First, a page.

The Canada Revenue Agency (CRA) has recently forced Oxfam Canada to exclude "preventing poverty" from their mission statement in order to keep their charity status. Now a fundamental question needs to be answered. Why does the CRA think that charities have to wait for individuals to fall into poverty's trap before the charities can help the disadvantaged? Isn't prevention better than a cure? The bigger concern, however, is with a black-and-white definition of poverty. The assumption that one is not poor one day, but wakes up to be poor the next day is completely flawed.
In the aftermath of the Supreme Court of Canada's Spencer decision, several leading Canadian ISPs have publicly announced that they have changed their practices on the disclosure of subscriber information to law enforcement. Unlike its competitors, Bell has remained largely silent in recent weeks.
Over the last year, we've seen the CRTC publish customer-friendly new rules for wireless, set up a special task force to investigate extortionate roaming fees, and start a conversation with Canadians about the Future of Television (and watching TV content online!) Things are starting to change.
Bullying behavior (especially if such behavior seems to be rewarded) can encourage non-bullies, or victims, to take up abusive behavior themselves. In this way, the act of bullying by one individual can impact an entire company by fostering behavior that trickles down the entire organizational ladder.
In Detroit, it's come down to matters of basic survival: keeping the water turned on, providing basic public services, determining which blocks to raze and which to save. These are decisions no one should have to make.
with the activities of its charities section having been so thoroughly politicized by the Harper government, we can no longer call the CRA an effective instrument of public policy.
Its campaign of vexatious audits of the political activities of progressive charities represents has created a chill in political dissent, and is a new low even for the Conservative regime.
Despite how far the U.S. is moving forward with recognizing equality in same-sex relationships, parenting and employment rights, the notion of two people of the same sex harassing or abusing one another is considered a joke.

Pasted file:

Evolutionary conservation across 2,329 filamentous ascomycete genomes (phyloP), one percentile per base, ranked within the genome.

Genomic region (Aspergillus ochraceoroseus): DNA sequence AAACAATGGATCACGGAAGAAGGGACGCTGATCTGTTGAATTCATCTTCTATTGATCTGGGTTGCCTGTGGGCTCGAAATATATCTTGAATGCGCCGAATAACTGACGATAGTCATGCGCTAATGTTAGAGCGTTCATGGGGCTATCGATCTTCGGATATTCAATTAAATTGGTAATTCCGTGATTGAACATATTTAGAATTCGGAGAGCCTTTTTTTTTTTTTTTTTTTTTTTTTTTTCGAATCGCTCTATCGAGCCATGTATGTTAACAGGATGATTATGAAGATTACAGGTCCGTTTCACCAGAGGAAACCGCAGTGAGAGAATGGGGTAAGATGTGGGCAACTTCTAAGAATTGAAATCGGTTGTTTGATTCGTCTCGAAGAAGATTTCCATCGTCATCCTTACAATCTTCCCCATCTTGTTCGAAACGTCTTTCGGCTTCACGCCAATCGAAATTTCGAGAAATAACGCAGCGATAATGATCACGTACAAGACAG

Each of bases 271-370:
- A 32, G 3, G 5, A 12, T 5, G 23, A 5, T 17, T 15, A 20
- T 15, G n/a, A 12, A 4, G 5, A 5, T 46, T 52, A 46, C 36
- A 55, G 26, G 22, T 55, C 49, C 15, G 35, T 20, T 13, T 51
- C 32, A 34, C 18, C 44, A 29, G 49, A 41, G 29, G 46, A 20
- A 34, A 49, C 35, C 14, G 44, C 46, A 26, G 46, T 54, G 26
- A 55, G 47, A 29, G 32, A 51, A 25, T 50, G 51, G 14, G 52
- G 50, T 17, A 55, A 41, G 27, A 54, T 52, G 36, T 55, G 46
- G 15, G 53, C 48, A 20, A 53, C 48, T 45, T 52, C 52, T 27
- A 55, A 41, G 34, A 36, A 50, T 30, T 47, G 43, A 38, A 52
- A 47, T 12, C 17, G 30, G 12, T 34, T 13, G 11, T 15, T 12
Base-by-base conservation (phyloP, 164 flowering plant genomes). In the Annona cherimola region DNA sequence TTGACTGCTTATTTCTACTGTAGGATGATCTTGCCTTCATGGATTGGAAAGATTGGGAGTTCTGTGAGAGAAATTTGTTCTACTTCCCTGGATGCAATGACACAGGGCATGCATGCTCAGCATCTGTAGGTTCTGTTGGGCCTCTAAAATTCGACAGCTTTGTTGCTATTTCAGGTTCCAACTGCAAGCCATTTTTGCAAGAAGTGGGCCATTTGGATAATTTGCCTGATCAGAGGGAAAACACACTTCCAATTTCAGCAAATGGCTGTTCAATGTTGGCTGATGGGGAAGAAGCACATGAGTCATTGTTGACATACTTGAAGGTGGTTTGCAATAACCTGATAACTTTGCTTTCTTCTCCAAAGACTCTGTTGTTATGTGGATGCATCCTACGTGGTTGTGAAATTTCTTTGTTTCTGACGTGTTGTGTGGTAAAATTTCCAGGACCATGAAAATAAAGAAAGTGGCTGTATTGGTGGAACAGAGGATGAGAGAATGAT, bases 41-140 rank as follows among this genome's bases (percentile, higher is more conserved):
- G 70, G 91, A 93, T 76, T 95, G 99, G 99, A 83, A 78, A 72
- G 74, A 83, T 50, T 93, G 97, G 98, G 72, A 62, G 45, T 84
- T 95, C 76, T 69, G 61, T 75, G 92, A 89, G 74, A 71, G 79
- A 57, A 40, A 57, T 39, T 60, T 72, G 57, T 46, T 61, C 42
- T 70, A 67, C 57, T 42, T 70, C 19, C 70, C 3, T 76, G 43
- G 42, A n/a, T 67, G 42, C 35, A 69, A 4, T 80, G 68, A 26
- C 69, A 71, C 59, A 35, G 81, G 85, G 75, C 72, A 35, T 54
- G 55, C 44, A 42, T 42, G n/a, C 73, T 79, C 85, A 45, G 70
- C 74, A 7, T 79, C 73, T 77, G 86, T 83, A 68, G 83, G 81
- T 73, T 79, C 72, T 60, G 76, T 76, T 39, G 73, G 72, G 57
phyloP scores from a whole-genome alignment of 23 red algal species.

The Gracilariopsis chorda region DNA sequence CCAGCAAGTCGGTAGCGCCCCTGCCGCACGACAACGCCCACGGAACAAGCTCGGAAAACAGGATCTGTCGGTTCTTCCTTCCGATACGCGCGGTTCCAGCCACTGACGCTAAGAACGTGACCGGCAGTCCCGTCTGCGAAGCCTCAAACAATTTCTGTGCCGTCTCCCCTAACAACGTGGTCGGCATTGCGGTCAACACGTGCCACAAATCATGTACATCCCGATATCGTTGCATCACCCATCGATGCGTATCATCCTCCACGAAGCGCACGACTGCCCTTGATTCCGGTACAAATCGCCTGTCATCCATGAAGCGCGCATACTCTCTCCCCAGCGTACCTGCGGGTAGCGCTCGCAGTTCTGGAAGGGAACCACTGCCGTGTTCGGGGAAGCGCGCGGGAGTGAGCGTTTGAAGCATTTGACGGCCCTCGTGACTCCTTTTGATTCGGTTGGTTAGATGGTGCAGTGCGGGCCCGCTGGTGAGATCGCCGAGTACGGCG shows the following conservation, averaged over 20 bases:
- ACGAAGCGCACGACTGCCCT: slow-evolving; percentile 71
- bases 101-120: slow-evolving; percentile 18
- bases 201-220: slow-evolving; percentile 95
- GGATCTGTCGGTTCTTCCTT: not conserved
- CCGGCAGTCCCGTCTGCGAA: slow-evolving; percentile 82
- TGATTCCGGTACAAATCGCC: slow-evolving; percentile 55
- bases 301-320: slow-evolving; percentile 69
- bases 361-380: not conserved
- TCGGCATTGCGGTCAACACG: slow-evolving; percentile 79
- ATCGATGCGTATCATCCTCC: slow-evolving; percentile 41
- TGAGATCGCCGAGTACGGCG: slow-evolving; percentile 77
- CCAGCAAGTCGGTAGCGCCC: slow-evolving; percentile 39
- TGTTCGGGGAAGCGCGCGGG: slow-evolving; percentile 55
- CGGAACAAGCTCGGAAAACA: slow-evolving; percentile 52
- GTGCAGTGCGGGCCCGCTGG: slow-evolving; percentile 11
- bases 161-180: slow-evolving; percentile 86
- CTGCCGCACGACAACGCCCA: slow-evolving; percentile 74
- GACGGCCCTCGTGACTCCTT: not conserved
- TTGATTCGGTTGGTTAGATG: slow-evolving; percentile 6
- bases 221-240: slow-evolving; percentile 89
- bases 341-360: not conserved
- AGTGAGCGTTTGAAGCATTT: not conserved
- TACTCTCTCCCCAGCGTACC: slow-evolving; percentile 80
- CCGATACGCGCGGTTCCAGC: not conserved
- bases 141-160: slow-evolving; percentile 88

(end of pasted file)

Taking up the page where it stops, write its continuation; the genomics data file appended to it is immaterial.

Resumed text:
How would you like to be viewed as the #1 Candidate for the job? Think it's impossible once you've hit fifty or older? Think again!
The absence of the once secure bi-weekly paycheck and the uncertainty of any decision in the name of the project constantly puts us on the edge.
Not terrorists, white-collar crooks, or climate change -- it seems the real threat to Canadian society hides behind a much friendlier face: charities. Or to be more specific, charities critical of the Canadian government. This week it was made public that the Canadian Revenue Agency (CRA) is auditing PEN Canada for its "political activities." In 2012, the Canadian government earmarked $8 million of the CRA's budget for auditing political activities, and then upped that amount again to $13 million. In a time of austerity, there is still a plenty of money to go after enemies of our federal government.
Some say all jobs may be automated. Perhaps next thing consumption will be automated, too, and then we are really in trouble. Seriously, something does not make sense with this way of thinking.
One scenario commonly encountered is the situation in which an individual dies while negotiating a separation agreement with their spouse, or in the midst of divorce proceedings. While a divorce order will void specific bequests to a spouse, merely initiating negotiations or proceedings may not.
When long hours can't be avoided, here are five impactful tips that can make your employees feel valued and comfortable when putting in extra hours.
Selling on eBay can be an exercise in futility -- especially if you don't know what you're doing and why. However, if you just stop looking at the website as just some after-work hobby, you might actually be able to turn it into a real business with good money behind it.
An ad in the Globe and Mail reveals the extent of harm the Harper Conservatives have inflicted on Statistics Canada. Because of poor quality, Statistics Canada is not releasing data at finer spatial scales because the Harper Conservatives killed the mandatory long-form Census and replaced it with a voluntary survey of dubious quality.
Amid the dire warnings about global warming's impacts, what's often overlooked is that actions to reduce or prevent them will lead to livable communities, improved air quality, protection of natural spaces and greater economic efficiency, to name just a few benefits. So it's not surprising that tangible positive action on climate change is happening in Canada's cities. Local progress can spur even greater momentum as cities collaborate with each other and other levels of government.
AOL Build talks "Sex, Drugs, Rock 'N' Roll and Advertising" with Andrew Robertson, President and CEO of BBDO Worldwide.
Using toys to advertise any kind of product to kids is wrong. But it's particularly harmful to sell children on Shell, a company with a shameful environmental record that plans to drill for oil in the Alaskan Arctic, one of the most vulnerable places on earth.
YouTube recently embarked on a new round of discussions with Hollywood and independent producers to fund premium content. A move no doubt inspired by the successes of Netflix, this is part of YouTube's continuing efforts to increase viewership and to transform itself into a destination for long-form original content. But will it work?